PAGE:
Startup of the Month:

Education platform integrates academic and behavioral insights with AI

Back Article Jul 5, 2024 By Russell Nichols

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When a student is struggling with a concept, the reasons may go beyond the teaching. Other factors, such as social needs and learning styles, could play a role.

But educators need science to identify and diagnose these issues, which may be happening anecdotally, according to Shweta Gandhi. Her Davis-based startup,, aims to combine academic data (e.g. assignments and quizzes) with attendance, behavior and social-emotional data, using the power of AI.

“Edtech is interesting,” Gandhi says, “but it’s a small sliver of what a child needs for why they’re not understanding a concept.”

Working with edtech and assessment providers and other vendors with student data, aims to fill gaps in learning as an advanced AI tool for district leaders, administrators and teachers. In April, her startup won first place in the Sacramento Kings Capitalized startup competition

Gandhi has worked in education most of her career in the U.S. and abroad. Managing innovation at a charter school in San Jose, she found that collected data offered insights at the classroom level, but the technology available was limited.

“The lack of the AI boom made ingesting and understanding data from so many various sources much harder and cost prohibitive to do three years ago,” Gandhi says.

Fast forward to 2023. Gandhi now had AI at her disposal, allowing edtech data to be more useful. Strived helps educators with AI-powered data analysis for planning lessons and curriculum. Similar to using Google, the tool allows school leaders and teachers to find quick answers about their students and decide if they need in-person support or can use online tools for extra practice.

“The goal is to say, ‘First, let’s capture all the data in a scalable, safe, secure way,’” Gandhi says. “Let’s then use AI on the back end to push out recommendations.”

The platform also offers pre-recommended analysis in an easy-to-read inbox format, so teachers get immediate value without extra effort, Gandhi says.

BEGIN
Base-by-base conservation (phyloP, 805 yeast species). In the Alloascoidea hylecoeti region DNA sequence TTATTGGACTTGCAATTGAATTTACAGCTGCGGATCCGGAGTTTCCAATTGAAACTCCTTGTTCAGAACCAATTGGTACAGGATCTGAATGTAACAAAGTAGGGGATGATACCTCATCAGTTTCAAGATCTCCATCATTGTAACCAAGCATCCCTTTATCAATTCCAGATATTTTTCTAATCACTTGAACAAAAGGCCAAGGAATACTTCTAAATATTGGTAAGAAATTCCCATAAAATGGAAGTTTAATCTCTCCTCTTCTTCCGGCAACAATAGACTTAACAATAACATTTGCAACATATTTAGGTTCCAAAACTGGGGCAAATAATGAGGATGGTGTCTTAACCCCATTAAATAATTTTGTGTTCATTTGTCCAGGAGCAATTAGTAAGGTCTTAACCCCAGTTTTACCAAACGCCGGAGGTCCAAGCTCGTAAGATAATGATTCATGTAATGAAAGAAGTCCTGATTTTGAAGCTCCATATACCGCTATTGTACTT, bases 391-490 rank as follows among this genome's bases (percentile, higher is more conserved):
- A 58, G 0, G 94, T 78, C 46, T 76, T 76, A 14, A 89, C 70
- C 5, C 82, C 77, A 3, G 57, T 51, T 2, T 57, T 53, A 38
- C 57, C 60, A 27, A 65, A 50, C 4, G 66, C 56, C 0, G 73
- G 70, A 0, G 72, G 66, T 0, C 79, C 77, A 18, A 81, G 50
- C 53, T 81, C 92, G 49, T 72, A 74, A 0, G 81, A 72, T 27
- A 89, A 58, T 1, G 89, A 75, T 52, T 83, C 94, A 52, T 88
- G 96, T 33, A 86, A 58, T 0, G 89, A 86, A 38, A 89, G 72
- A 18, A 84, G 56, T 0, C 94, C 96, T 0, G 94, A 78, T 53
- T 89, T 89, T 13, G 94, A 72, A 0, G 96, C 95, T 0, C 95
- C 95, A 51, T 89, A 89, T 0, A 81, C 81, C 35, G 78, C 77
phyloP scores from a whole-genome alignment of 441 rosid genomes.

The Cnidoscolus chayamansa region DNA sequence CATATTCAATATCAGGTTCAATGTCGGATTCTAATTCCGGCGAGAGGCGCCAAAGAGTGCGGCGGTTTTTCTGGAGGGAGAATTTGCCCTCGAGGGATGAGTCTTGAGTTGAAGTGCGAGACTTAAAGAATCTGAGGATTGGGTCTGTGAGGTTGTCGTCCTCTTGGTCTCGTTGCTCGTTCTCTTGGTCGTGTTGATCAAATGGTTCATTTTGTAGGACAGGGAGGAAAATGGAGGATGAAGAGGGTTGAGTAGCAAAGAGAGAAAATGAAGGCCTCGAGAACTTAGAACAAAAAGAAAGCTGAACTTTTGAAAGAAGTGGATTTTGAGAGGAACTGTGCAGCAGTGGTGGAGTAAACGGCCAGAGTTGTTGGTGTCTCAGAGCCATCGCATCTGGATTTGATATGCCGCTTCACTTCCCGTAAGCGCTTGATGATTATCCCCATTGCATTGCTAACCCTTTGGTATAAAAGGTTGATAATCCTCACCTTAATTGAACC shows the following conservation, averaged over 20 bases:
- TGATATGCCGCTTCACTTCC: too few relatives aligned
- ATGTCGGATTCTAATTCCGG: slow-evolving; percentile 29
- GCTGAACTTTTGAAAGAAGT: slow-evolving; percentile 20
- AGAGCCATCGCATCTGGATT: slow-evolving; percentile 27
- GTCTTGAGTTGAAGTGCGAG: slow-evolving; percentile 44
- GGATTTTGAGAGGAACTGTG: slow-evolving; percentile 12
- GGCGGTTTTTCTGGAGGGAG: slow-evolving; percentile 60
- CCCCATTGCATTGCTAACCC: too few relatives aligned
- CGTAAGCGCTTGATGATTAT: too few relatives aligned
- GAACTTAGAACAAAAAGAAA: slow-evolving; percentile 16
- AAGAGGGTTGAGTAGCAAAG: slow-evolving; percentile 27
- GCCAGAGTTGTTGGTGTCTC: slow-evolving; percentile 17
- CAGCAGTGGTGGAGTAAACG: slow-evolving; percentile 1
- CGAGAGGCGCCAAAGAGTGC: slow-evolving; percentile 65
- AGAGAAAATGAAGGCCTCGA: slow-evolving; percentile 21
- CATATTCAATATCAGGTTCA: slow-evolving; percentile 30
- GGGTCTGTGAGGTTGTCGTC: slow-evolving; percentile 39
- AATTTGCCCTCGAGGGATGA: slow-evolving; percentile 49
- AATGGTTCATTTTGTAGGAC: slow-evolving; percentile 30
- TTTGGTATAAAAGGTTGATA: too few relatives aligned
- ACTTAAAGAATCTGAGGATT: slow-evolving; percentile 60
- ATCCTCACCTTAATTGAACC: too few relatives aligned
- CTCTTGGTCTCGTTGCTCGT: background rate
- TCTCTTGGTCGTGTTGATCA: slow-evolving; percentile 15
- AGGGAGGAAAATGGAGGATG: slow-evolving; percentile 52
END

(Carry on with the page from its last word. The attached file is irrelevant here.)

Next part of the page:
Monique Brown, co-founder and managing director of Growth Factory, highlights Gandhi’s expertise coming from the edtech space, and her ability to be resourceful, strategic and ready to try new things. But the Growth Factory didn’t invest immediately.

Brown explains that selling into the education sector can be expensive and challenging — especially going school to school, district to district, as Gandhi was doing initially. After receiving and synthesizing feedback from the fund team and others, Gandhi began collaborating with “partners already established that had tech in the district, but didn’t have what she brought to the table,” Brown says.

From that point, Brown says, her ability to get customers accelerated quickly because she was building relationships with partners who had connections in the districts.

“Shweta’s ability to take feedback, determine how she felt about it and put it into action right away … produced rapid results,” Brown says.

After a beta launch in January, Strived will officially be released for districts and teachers this summer (see teaser) with a version for parents and kids slated for early next year. The team — which includes two full-timers, a part-time intern and a team of India-based engineers — is currently in a pre-seed round, looking to raise $500,000. 

As of June 2024, the startup has two contracts of about $60,000 each with other districts and data vendors showing interest, Gandhi says. In recent years, the talk of AI displacing workers in various sectors has become more pronounced. Gandhi doesn’t believe there will be a threat to teaching jobs.

“I don’t think teachers’ jobs will be replaced,” Gandhi says. “Hopefully, we can augment the work they’re doing through data we’re pulling.”

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